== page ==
# If $A \otimes B$ is nuclear , then is $B$ nuclear?

Suppose that $A$ and $B$ are unital $C^*$-algebras, and that $A \otimes B$ is a nuclear $C^*$-algebra. I want to see if $B$ is nuclear or not.

Since $A \otimes B$ is nuclear, there exist c.c.p maps $\phi_n: A\otimes B \to M_{k_n}(\mathbb{C})$ and $\psi_n: M_{k_n}(\mathbb{C}) \to A \otimes B$ such that $\psi_n \circ \phi_n \to \text{id}$ in the point norm topology.

So I have the following maps: $$B \xrightarrow[j]{b \to 1_A\otimes b}A \otimes B \xrightarrow{\phi_n}M_{k_n}(\mathbb{C})\xrightarrow{\psi_n}A\otimes B \xrightarrow[\pi]{a \otimes b \to b}B$$

Letting $\tilde{\phi_n}=\phi_n \circ j$ and $\tilde{\psi_n}=\pi \circ\psi_n$, we see that $\tilde{\psi_n}\circ \tilde{\phi_n}=\pi\circ(\psi_n \circ \phi_n)\circ j$ and this converges to $\text{id}$ in the point norm topology.

The same thing can be done for $A$ as well. The only question I have is whether $\pi$ is well defined or not? If not, then is there a way of showing this? Or, is there an example of two non-nuclear $C^*$-algebras whose tensor product is nuclear?

Thanks for the help!!

As stated, your $\pi$ cannot be linear (so, it is not well-defined). If $\pi$ were somehow linear you would have, for any $a\in A$, $$\pi(a\otimes b)=b=\pi(2a\otimes b).$$ So $b=\pi(a\otimes b)=\pi(2a\otimes b-a\otimes b)=b-b=0$. Not pretty.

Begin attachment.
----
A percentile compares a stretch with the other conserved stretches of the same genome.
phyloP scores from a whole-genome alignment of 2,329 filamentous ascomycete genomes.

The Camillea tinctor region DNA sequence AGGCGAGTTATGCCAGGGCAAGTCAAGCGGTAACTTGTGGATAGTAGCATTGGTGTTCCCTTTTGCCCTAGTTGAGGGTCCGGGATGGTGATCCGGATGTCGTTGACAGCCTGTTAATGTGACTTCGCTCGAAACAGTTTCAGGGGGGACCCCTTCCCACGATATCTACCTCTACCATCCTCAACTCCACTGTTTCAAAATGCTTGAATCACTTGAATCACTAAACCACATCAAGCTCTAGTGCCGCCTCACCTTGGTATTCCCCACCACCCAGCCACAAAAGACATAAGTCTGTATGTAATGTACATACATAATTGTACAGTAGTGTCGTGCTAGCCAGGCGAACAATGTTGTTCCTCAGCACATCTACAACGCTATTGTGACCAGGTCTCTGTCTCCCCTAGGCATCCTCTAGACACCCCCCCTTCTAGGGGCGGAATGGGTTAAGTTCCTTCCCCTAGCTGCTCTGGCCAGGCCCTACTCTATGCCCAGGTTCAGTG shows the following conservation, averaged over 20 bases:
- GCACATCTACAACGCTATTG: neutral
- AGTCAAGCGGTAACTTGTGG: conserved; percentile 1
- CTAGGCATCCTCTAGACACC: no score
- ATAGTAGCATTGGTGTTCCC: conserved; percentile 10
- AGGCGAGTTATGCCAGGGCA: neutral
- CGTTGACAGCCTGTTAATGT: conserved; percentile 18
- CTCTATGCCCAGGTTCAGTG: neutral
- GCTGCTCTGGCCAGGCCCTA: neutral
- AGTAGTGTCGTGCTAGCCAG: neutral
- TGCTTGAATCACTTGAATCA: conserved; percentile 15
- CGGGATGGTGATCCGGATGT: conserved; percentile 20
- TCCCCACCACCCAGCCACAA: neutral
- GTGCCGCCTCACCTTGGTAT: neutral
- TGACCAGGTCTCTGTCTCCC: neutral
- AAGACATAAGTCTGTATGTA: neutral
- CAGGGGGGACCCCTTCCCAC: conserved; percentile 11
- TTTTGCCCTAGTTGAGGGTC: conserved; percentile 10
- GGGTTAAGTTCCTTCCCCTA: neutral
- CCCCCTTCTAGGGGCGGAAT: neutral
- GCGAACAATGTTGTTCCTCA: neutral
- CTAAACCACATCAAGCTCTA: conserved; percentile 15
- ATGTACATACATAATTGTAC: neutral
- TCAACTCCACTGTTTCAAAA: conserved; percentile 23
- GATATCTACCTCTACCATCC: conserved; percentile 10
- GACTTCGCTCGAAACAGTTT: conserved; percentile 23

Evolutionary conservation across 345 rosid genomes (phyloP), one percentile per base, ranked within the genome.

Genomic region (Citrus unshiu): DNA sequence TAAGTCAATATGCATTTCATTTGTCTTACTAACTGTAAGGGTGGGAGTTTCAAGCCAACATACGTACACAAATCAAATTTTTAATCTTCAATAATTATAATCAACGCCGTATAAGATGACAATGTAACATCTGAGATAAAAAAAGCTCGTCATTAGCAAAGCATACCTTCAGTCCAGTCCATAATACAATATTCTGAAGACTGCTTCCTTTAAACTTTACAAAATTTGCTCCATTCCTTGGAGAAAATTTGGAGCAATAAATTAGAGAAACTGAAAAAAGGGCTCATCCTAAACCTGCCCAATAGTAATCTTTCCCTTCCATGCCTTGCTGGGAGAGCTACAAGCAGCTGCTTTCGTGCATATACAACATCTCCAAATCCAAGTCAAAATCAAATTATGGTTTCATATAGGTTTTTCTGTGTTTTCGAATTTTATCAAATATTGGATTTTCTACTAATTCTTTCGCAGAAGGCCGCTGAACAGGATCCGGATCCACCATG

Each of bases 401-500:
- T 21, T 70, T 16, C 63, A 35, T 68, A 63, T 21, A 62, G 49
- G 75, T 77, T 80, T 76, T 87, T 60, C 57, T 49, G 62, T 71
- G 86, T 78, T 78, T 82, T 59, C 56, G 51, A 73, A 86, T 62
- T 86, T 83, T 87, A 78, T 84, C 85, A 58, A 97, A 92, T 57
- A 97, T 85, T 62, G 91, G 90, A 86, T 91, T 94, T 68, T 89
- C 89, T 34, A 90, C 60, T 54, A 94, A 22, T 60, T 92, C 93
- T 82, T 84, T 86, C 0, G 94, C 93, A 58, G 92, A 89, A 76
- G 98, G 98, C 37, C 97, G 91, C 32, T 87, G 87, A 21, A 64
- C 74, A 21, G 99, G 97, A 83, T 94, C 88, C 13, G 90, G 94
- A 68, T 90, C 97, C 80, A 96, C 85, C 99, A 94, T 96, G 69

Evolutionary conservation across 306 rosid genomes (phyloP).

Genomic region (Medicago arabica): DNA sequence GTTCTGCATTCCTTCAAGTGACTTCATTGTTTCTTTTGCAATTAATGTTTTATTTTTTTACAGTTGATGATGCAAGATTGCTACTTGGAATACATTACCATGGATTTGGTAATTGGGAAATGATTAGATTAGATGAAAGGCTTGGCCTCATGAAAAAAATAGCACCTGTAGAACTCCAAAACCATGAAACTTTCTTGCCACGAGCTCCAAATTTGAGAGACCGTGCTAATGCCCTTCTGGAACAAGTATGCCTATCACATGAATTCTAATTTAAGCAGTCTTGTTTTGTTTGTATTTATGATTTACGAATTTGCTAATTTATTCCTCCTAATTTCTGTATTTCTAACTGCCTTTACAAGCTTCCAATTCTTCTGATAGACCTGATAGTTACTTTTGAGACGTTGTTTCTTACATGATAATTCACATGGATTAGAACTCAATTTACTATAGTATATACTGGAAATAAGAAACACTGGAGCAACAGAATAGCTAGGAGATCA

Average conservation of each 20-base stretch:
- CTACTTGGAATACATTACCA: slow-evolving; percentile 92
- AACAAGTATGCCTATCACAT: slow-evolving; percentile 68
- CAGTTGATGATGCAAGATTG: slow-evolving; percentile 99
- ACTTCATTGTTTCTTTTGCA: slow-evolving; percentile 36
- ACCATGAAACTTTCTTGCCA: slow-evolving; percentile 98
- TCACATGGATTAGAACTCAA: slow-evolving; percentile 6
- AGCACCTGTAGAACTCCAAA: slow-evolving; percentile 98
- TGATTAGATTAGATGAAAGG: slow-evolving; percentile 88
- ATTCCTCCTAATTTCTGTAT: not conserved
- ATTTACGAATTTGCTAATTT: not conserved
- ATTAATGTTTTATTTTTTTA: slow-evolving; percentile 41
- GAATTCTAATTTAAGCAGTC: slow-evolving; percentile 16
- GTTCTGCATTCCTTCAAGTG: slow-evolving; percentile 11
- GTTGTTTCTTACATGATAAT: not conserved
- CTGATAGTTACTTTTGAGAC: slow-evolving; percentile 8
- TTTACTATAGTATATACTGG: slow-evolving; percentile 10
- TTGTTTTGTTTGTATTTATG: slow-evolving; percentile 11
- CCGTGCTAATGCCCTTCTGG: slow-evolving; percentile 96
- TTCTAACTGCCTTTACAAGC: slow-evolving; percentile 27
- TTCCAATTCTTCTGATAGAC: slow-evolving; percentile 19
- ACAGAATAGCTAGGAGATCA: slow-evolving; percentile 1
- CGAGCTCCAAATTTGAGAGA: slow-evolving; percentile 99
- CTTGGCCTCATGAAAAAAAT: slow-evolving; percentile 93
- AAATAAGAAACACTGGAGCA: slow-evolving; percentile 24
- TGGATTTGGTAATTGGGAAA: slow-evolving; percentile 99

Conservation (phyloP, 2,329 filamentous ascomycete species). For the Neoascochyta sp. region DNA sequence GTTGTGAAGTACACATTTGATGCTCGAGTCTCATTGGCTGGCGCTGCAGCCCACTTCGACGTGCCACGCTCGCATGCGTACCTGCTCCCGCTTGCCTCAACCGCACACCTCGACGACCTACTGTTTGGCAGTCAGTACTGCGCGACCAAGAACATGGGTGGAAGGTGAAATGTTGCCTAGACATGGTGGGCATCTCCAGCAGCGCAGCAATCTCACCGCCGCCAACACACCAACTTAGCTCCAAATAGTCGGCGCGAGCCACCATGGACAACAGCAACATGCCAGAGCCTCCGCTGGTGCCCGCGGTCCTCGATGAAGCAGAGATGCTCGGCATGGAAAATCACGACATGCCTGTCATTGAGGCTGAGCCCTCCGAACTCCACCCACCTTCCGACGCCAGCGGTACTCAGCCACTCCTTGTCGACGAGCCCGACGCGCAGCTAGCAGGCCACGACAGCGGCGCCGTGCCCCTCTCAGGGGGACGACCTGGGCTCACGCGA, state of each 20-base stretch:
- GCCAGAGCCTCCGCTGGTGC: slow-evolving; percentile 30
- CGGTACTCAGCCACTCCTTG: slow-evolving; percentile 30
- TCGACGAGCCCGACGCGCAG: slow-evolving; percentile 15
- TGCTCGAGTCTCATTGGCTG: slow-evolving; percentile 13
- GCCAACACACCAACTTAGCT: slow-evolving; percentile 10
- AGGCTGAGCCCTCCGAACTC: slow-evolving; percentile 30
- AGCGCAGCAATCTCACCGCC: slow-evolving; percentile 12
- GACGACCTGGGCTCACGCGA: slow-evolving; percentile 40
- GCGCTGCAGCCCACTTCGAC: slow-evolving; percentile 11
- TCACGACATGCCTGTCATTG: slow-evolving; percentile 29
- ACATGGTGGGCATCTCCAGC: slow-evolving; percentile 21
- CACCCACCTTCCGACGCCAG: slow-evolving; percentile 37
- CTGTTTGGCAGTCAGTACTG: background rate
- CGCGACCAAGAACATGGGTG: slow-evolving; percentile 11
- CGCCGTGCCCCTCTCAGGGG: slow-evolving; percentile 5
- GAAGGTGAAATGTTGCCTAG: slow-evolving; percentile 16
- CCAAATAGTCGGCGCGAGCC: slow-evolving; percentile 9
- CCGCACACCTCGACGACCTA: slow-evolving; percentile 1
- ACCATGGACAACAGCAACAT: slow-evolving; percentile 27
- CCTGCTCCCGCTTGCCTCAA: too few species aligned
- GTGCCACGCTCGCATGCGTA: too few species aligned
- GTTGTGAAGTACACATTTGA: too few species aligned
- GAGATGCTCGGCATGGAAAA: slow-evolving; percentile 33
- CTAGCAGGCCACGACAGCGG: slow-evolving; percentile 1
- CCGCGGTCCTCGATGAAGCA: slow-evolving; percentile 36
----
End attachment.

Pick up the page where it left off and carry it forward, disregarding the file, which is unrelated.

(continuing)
What you need to do is take $\pi$ to be a slice map: you fix a state $\phi:A\to\mathbb C$, define $\pi(a\otimes b)=\phi(a)b$, and extend by linearity. The issue is to show that this actually defines a bounded operator. As far as I can tell, this is not obvious. What we can do is identify $B$ with $\mathbb C\otimes B$, so $\phi(a)b$ is identified with $\phi(a)\otimes B$ (this extends properly to an isomorphism of C$^*$-algebras, easy exercise).

So now $\pi$ looks like $\pi(a\otimes b)=\phi(a)\otimes b$, extended by linearity. Then for instance Theorem 3.5.3 in Brown-Ozawa implies that $\pi$ exists and is completely positive, and that $\|\pi\|=\|\phi\|=1$.

With this new $\pi$, your argument works and indeed $A$ and $B$ are nuclear.

• So $A$ and $B$ are both nuclear?? – tattwamasi amrutam Apr 12 '18 at 0:23
• Yes, that's what I wrote. – Martin Argerami Apr 12 '18 at 0:29
• Thank you. !!!! – tattwamasi amrutam Apr 12 '18 at 0:29

A comment on continuity of the slice map: For $\psi \in S(B)$ we define $\eta_\psi : A \odot B \to A : a \otimes b \mapsto a \psi(b)$. Let $\phi \in S(A)$. Then, for $x = \sum_i a_i \otimes b_i \in A \odot B$, we get $$\phi(\eta_\psi(x)) = \sum_i \phi(a_i)\psi(b_i) = (\phi \otimes \psi)(x).$$ If one knows that $\phi \otimes \psi$ defines a state on $A \otimes B$, it immediately follows that $\lVert \eta_\psi(x) \rVert \leq \lVert x \rVert$.

If not, it is not hard to show that $\phi \otimes \psi \in S(A \otimes B)$. Indeed, working with the universal representation of $A$ and $B$, one can easily show that $$\lVert x \rVert = \sup_{\phi \in S(A), \psi \in S(B)} \lVert (\pi_\phi \otimes \pi_\psi)(x) \rVert,$$ where $\pi_\phi$ resp. $\pi_\psi$ denote the associated GNS representation. If now $x_\phi, x_\psi$ denote the cyclic vectors for the representations $\pi_\phi$ and $\pi_\psi$, we see that $$\lvert (\phi \otimes \psi)(x) \rvert = \lvert \langle (\pi_\phi \otimes \pi_\psi)(x)(x_\phi \otimes x_\psi), x_\phi \otimes x_\psi \rangle \lvert \leq \lVert (\pi_\phi \otimes \pi_\psi)(x) \rVert \leq \lVert x \rVert.$$